He said he saw me on a Friday.
I was coming out the mosque and I caught his eye.
I guess I had it goin’ on that day…
He was a kufi wearing, dashiki donning, Africa medallion down for the revolution type of brotha.
Oh yeah, and he was a vegan.
I have a soft spot for tree huggin’ Black brothas.
I wasn’t talking to anyone so I accepted his offer to get to know me better for the purpose of marriage. We exchanged a couple emails and flirty texts (yes, Muslims flirt…) until we finally decided to meet at a restaurant for lunch. It was vegetarian, mind you…
I got there early, so I took a seat in the waiting area.
I decided to dress casually. Cute skirt, casual knit top and some strappy leather sandals is what I decided on. Of course I couldn’t forget my mama Africa wood earrings.
I’m a SistaQueen…gotta represent.
He walked in and headed towards my direction.
I have to say that he was incredibly cute. He smiled and his whole face lit up. His eyes smiled when he laughed. He handed me a single red rose and I made a mental note to remember that. The restaurant was packed with hipsters and wannabe vegetarians (such as myself). He already knew what he was ordering and I was picking through the menu to see what looked remotely familiar.
I settled on a BBQ tofu sandwich. It was aight…
We talked about our families and interests. He was very educated and knowledgable. He was conscious of the world and specifically the plight of Black people in America. He told me how he thought the only salvation Black folks could get would be to travel back to Africa in mass numbers. He said there would never be justice on stolen land. I felt his energy. He had not touched his lentil soup instead his attention was focused on me. He was a passionate brotha and I could see it in his eyes and hear it in his voice.
I nodded in agreement and I studied his words and body language.
The waitress came over to see if we needed anything. She handed us the bill and I took it (this is one of my tactics I’ll expand on later). He gently grabbed it from my hands smiled at me and walked up to the cashier.
He asked permission to call me later in the week. I said yes and we parted ways.
It was around dusk and I was walking to the train. My shadow was dancing on the Chicago pavement and I was lost in my thoughts. I was recapping the sit down in my head. It went well and I was intrigued. I wanted to know more about him.
He called me later that week. I was pleasantly surprised.
We agreed to meet up at a local coffee shop with some mutual friends.
It went well.
Fresh aromatic coffee, familiar faces and laughs. Who could ask for more?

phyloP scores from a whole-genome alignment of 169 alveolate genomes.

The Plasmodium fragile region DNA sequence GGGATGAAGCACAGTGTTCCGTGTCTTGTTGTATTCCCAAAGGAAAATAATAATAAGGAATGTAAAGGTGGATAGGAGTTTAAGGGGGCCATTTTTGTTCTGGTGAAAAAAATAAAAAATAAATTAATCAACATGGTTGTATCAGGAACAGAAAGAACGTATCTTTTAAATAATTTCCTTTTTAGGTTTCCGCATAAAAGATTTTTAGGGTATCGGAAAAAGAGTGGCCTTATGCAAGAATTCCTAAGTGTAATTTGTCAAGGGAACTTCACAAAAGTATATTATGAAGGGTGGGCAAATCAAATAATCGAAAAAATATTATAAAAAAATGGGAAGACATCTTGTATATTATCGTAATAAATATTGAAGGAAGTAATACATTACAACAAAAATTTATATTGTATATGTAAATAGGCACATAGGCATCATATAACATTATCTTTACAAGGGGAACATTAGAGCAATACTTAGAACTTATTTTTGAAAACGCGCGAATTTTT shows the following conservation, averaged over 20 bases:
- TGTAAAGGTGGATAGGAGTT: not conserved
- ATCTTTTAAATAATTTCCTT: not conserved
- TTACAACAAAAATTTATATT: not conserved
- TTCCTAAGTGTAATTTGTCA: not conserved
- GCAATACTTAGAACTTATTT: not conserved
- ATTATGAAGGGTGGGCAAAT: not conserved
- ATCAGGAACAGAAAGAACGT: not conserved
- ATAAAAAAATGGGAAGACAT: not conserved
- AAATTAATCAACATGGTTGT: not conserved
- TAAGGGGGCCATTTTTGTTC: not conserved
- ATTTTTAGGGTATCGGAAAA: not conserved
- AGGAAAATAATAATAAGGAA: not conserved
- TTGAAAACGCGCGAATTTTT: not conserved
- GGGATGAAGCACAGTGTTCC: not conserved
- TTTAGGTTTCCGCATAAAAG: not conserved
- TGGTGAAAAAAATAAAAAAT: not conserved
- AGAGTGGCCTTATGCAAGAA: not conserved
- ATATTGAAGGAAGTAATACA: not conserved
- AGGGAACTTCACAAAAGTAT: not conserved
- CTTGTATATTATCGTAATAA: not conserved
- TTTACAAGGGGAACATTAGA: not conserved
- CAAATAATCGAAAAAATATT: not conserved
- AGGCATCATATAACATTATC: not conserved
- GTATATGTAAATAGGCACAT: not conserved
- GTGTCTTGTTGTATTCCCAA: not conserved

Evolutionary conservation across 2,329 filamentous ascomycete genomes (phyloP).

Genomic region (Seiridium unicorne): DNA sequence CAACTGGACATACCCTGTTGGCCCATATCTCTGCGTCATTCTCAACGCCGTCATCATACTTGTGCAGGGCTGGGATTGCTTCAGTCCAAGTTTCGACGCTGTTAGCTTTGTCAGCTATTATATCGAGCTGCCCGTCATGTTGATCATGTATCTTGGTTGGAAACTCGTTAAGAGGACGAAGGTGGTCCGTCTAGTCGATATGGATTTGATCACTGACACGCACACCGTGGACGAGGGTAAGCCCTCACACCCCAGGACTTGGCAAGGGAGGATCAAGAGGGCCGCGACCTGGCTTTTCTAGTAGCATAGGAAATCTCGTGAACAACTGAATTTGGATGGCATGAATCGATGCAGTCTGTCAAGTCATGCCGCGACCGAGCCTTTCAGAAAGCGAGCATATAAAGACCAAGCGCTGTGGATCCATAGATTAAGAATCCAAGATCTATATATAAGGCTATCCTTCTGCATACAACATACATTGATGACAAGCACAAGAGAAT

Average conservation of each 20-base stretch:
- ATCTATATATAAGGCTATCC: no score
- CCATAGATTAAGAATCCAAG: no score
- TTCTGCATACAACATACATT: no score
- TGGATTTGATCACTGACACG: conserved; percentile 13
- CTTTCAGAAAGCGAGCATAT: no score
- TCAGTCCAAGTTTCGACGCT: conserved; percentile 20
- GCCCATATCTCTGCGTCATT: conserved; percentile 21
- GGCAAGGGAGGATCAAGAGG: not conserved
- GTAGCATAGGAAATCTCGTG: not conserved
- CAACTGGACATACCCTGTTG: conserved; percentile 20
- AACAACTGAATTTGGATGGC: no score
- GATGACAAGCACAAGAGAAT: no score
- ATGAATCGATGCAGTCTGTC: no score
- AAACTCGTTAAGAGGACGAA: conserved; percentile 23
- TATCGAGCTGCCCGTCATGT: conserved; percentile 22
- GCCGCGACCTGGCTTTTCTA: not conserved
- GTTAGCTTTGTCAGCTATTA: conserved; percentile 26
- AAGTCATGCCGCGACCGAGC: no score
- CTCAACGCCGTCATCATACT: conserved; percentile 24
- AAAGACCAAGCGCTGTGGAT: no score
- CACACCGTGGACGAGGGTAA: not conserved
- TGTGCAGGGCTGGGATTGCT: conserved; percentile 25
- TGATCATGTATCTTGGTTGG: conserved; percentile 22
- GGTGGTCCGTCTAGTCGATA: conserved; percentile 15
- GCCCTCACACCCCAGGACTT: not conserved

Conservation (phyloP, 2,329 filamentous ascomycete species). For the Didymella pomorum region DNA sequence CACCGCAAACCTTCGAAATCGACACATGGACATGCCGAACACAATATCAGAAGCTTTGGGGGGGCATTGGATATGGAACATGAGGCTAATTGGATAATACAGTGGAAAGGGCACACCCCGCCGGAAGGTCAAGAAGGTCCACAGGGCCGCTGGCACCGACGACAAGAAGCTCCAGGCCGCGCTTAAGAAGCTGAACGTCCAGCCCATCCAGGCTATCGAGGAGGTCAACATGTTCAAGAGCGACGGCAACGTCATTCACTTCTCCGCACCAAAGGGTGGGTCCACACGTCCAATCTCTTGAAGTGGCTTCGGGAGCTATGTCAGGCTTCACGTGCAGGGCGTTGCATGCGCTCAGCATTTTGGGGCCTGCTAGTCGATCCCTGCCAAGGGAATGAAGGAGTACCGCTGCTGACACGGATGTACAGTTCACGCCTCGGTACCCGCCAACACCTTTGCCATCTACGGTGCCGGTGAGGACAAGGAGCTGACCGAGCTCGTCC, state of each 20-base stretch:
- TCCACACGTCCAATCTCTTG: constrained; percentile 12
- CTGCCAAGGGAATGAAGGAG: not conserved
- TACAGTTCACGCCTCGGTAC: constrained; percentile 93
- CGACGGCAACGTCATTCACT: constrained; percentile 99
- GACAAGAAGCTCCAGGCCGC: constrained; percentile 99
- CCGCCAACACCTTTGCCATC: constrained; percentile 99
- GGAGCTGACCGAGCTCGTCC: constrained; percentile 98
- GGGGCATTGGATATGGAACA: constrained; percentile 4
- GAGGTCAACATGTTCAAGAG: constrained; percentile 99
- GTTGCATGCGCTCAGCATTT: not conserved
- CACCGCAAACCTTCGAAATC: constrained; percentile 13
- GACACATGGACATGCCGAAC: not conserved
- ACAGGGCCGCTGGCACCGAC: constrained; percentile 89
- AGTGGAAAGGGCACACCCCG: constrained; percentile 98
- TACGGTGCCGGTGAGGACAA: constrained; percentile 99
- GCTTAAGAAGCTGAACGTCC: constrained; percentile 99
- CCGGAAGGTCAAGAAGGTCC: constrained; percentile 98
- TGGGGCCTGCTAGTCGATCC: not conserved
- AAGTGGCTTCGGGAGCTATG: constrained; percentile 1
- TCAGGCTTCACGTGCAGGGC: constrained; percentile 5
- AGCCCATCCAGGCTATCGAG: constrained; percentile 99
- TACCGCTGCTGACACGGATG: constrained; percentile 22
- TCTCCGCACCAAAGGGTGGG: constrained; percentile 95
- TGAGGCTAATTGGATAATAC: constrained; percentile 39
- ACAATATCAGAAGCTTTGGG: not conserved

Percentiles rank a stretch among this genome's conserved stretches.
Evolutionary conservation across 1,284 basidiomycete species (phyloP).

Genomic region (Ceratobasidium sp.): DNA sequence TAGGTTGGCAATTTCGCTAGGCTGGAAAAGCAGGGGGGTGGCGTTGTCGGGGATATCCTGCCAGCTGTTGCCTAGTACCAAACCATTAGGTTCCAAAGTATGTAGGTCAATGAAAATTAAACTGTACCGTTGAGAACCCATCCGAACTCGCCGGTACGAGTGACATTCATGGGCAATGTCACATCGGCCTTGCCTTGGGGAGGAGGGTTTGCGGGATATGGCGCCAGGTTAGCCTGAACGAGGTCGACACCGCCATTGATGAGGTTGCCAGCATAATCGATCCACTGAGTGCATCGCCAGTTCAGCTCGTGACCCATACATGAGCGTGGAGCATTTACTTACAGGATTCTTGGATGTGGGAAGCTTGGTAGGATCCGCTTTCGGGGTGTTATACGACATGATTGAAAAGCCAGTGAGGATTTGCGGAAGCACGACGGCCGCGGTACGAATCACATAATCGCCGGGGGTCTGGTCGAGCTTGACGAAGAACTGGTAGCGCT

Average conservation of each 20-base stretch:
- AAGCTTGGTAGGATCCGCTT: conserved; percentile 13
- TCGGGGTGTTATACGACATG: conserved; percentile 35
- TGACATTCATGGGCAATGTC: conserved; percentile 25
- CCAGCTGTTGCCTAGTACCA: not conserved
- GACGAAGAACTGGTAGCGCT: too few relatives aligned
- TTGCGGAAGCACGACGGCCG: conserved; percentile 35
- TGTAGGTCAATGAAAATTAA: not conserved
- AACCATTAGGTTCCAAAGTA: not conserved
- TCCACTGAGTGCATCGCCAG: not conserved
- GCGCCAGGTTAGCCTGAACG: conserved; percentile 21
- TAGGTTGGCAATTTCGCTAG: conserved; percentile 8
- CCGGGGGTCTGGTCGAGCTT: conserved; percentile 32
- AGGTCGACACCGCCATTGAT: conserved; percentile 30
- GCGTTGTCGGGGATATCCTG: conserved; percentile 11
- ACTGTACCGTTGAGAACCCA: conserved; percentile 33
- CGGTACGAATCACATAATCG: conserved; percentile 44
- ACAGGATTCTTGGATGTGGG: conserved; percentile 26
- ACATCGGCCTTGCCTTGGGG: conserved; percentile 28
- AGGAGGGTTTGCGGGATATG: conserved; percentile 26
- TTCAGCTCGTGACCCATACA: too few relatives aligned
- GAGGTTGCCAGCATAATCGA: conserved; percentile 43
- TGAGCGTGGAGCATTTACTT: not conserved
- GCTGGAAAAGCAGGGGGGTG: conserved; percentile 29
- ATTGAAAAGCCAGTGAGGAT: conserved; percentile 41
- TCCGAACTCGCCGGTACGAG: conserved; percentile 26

We both had a good time.
This is when my feelings started to kick in.
Not the feeling of lust, love, or passion…but the feeling of distrust.
You see, I am a big believer in intuition. It is an instinct that many people write off due to reasoning and self doubt.
I did not know him but for some reason I didn’t trust him.
It was only the second time meeting him but my feelings of distrust were so strong. I expressed my apprehension to a close friend and we wrote them off.
Over the course of several weeks we continued getting to know one another. He expressed interest in meeting my family. I thought that was a great idea.
Needless to say, things were progressing pretty smoothy.
He was very attentive and sweet. Always knew what to say at the right time.
Besides my tugging feelings of distrust I saw the potential in the relationship.
One morning, I received a phone call from his cell.
“Asaalamu alaikum…” I said.
“Wa alaikum maaaaaa — who’s this?!” The voice sounded unfamiliar and that of a distraught woman.
Needless to say I was not surprised in the least.
Not even shocked.
The woman proceeded to tell me that her and the brotha were engaged and about to get married.
She proceeded to try and get “sista girl from the hood” with me and turn it into a competition.
I stopped her right in her tracks and said “Sista, lets not go there…”
I gave her the advice that I would highly reconsider marrying someone who was already trying to talk to other sisters. That was not a good look and that she deserved better.
We ended on a respectful note and it led me to this thought:
As Muslim women we must be pillars of support for one another. Not play the blame game. Brothas need to be called out for legitimizing certain behaviors with Islam. This is absolutely unacceptable. Polygamy is a respected practice in Islam but dishonesty is abhorred.
Best believe, he got a piece of my mind as well…
My intuition was leading me in the right direction. I was the one who chose to ignore the signs of the universe.
Life is full of subtle signs.
Keep your eyes and heart open.
Be willing to accept these signs even if in the end it is not what you truly desire.
Allah knows all.